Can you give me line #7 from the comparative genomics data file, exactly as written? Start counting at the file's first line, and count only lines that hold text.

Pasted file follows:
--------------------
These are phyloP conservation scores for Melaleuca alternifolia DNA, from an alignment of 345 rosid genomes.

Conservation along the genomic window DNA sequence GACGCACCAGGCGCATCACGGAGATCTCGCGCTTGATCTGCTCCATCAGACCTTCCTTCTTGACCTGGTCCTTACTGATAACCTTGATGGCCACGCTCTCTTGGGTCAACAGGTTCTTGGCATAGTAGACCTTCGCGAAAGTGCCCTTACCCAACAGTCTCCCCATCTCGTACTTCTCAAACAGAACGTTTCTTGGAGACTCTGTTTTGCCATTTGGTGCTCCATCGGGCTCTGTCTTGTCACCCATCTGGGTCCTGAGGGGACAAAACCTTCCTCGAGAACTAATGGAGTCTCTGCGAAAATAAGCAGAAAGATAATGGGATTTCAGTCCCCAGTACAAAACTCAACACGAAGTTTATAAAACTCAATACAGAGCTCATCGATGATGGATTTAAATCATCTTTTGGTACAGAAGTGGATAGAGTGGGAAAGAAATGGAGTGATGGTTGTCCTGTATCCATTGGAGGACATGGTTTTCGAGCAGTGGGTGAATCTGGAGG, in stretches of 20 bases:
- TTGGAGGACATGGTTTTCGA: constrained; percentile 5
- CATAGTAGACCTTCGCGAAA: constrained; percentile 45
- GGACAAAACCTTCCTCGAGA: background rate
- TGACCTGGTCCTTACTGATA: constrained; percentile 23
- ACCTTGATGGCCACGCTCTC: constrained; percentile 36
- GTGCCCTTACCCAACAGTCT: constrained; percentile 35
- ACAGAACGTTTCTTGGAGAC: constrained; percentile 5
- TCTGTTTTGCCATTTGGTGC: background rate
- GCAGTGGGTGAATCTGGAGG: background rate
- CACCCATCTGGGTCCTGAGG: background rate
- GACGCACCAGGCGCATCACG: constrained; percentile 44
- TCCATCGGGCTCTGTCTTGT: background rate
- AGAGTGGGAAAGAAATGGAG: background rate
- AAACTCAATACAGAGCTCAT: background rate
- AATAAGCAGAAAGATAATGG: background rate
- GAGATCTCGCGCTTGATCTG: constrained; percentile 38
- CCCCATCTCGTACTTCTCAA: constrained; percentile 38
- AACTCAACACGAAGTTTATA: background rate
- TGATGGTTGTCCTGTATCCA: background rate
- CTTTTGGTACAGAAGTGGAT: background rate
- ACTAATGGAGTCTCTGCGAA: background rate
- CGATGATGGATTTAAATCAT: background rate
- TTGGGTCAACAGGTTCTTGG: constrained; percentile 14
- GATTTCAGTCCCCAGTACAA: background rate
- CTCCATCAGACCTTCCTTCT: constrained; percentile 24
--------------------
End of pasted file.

- ACCTTGATGGCCACGCTCTC: constrained; percentile 36